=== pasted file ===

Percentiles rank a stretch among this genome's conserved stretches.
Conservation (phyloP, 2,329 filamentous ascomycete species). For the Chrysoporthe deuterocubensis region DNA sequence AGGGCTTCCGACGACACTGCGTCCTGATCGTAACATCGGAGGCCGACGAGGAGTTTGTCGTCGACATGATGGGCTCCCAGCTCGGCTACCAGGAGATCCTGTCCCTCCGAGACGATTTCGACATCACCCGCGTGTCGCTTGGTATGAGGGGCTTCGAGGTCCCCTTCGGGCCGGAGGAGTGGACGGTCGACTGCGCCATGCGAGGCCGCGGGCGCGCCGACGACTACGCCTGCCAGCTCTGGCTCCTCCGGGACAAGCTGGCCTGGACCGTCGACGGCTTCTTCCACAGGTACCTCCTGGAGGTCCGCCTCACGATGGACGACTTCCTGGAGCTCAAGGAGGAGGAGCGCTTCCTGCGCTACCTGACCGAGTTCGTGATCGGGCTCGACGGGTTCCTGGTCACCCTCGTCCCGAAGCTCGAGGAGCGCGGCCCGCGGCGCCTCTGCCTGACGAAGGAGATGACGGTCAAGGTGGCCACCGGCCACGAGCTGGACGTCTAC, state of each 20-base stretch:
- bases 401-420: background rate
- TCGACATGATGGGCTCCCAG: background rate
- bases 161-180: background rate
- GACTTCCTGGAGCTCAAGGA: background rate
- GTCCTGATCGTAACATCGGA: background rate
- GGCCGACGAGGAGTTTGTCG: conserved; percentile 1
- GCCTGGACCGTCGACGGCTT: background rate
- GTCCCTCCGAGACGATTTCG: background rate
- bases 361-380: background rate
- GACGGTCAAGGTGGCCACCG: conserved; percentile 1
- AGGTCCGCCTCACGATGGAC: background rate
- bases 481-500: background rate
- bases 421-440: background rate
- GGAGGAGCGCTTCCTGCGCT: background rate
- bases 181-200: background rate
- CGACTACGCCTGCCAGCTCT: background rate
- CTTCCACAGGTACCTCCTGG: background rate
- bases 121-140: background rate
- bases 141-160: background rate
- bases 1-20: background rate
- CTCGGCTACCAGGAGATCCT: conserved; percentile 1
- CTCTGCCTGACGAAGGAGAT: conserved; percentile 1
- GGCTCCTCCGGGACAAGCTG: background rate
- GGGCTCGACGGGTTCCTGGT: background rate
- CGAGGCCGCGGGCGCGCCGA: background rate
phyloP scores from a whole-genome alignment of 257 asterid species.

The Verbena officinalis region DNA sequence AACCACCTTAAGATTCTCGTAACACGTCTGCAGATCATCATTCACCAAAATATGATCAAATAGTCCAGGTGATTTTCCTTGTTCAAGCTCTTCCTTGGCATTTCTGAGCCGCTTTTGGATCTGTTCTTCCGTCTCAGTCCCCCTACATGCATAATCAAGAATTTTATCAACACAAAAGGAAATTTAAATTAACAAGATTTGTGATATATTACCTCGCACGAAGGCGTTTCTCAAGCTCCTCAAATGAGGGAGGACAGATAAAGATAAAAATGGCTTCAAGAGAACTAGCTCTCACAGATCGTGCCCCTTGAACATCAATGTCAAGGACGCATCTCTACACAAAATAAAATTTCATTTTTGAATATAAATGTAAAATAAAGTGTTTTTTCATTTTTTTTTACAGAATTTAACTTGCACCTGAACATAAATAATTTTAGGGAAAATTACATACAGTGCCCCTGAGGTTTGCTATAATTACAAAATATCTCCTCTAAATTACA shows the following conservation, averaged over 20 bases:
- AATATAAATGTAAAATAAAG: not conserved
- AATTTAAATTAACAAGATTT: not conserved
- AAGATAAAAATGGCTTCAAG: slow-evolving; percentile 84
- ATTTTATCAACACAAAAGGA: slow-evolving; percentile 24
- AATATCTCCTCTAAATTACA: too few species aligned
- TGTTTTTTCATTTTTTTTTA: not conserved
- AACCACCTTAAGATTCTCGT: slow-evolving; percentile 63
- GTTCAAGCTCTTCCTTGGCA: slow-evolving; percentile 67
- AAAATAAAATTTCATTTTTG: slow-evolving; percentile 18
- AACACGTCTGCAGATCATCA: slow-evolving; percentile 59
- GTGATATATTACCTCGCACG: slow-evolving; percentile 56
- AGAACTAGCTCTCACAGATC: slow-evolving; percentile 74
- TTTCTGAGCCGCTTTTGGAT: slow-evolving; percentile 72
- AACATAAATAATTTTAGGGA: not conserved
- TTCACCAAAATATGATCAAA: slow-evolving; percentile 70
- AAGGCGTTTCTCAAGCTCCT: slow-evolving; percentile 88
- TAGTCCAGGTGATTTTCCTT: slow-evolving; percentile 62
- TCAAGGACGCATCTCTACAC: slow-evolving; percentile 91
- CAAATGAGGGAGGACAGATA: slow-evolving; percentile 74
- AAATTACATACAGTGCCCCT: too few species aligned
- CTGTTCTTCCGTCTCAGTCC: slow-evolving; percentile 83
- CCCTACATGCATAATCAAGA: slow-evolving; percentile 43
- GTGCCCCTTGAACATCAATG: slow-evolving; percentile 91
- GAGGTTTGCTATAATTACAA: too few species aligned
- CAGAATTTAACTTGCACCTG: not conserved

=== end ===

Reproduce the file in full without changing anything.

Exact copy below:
Percentiles rank a stretch among this genome's conserved stretches.
Conservation (phyloP, 2,329 filamentous ascomycete species). For the Chrysoporthe deuterocubensis region DNA sequence AGGGCTTCCGACGACACTGCGTCCTGATCGTAACATCGGAGGCCGACGAGGAGTTTGTCGTCGACATGATGGGCTCCCAGCTCGGCTACCAGGAGATCCTGTCCCTCCGAGACGATTTCGACATCACCCGCGTGTCGCTTGGTATGAGGGGCTTCGAGGTCCCCTTCGGGCCGGAGGAGTGGACGGTCGACTGCGCCATGCGAGGCCGCGGGCGCGCCGACGACTACGCCTGCCAGCTCTGGCTCCTCCGGGACAAGCTGGCCTGGACCGTCGACGGCTTCTTCCACAGGTACCTCCTGGAGGTCCGCCTCACGATGGACGACTTCCTGGAGCTCAAGGAGGAGGAGCGCTTCCTGCGCTACCTGACCGAGTTCGTGATCGGGCTCGACGGGTTCCTGGTCACCCTCGTCCCGAAGCTCGAGGAGCGCGGCCCGCGGCGCCTCTGCCTGACGAAGGAGATGACGGTCAAGGTGGCCACCGGCCACGAGCTGGACGTCTAC, state of each 20-base stretch:
- bases 401-420: background rate
- TCGACATGATGGGCTCCCAG: background rate
- bases 161-180: background rate
- GACTTCCTGGAGCTCAAGGA: background rate
- GTCCTGATCGTAACATCGGA: background rate
- GGCCGACGAGGAGTTTGTCG: conserved; percentile 1
- GCCTGGACCGTCGACGGCTT: background rate
- GTCCCTCCGAGACGATTTCG: background rate
- bases 361-380: background rate
- GACGGTCAAGGTGGCCACCG: conserved; percentile 1
- AGGTCCGCCTCACGATGGAC: background rate
- bases 481-500: background rate
- bases 421-440: background rate
- GGAGGAGCGCTTCCTGCGCT: background rate
- bases 181-200: background rate
- CGACTACGCCTGCCAGCTCT: background rate
- CTTCCACAGGTACCTCCTGG: background rate
- bases 121-140: background rate
- bases 141-160: background rate
- bases 1-20: background rate
- CTCGGCTACCAGGAGATCCT: conserved; percentile 1
- CTCTGCCTGACGAAGGAGAT: conserved; percentile 1
- GGCTCCTCCGGGACAAGCTG: background rate
- GGGCTCGACGGGTTCCTGGT: background rate
- CGAGGCCGCGGGCGCGCCGA: background rate
phyloP scores from a whole-genome alignment of 257 asterid species.

The Verbena officinalis region DNA sequence AACCACCTTAAGATTCTCGTAACACGTCTGCAGATCATCATTCACCAAAATATGATCAAATAGTCCAGGTGATTTTCCTTGTTCAAGCTCTTCCTTGGCATTTCTGAGCCGCTTTTGGATCTGTTCTTCCGTCTCAGTCCCCCTACATGCATAATCAAGAATTTTATCAACACAAAAGGAAATTTAAATTAACAAGATTTGTGATATATTACCTCGCACGAAGGCGTTTCTCAAGCTCCTCAAATGAGGGAGGACAGATAAAGATAAAAATGGCTTCAAGAGAACTAGCTCTCACAGATCGTGCCCCTTGAACATCAATGTCAAGGACGCATCTCTACACAAAATAAAATTTCATTTTTGAATATAAATGTAAAATAAAGTGTTTTTTCATTTTTTTTTACAGAATTTAACTTGCACCTGAACATAAATAATTTTAGGGAAAATTACATACAGTGCCCCTGAGGTTTGCTATAATTACAAAATATCTCCTCTAAATTACA shows the following conservation, averaged over 20 bases:
- AATATAAATGTAAAATAAAG: not conserved
- AATTTAAATTAACAAGATTT: not conserved
- AAGATAAAAATGGCTTCAAG: slow-evolving; percentile 84
- ATTTTATCAACACAAAAGGA: slow-evolving; percentile 24
- AATATCTCCTCTAAATTACA: too few species aligned
- TGTTTTTTCATTTTTTTTTA: not conserved
- AACCACCTTAAGATTCTCGT: slow-evolving; percentile 63
- GTTCAAGCTCTTCCTTGGCA: slow-evolving; percentile 67
- AAAATAAAATTTCATTTTTG: slow-evolving; percentile 18
- AACACGTCTGCAGATCATCA: slow-evolving; percentile 59
- GTGATATATTACCTCGCACG: slow-evolving; percentile 56
- AGAACTAGCTCTCACAGATC: slow-evolving; percentile 74
- TTTCTGAGCCGCTTTTGGAT: slow-evolving; percentile 72
- AACATAAATAATTTTAGGGA: not conserved
- TTCACCAAAATATGATCAAA: slow-evolving; percentile 70
- AAGGCGTTTCTCAAGCTCCT: slow-evolving; percentile 88
- TAGTCCAGGTGATTTTCCTT: slow-evolving; percentile 62
- TCAAGGACGCATCTCTACAC: slow-evolving; percentile 91
- CAAATGAGGGAGGACAGATA: slow-evolving; percentile 74
- AAATTACATACAGTGCCCCT: too few species aligned
- CTGTTCTTCCGTCTCAGTCC: slow-evolving; percentile 83
- CCCTACATGCATAATCAAGA: slow-evolving; percentile 43
- GTGCCCCTTGAACATCAATG: slow-evolving; percentile 91
- GAGGTTTGCTATAATTACAA: too few species aligned
- CAGAATTTAACTTGCACCTG: not conserved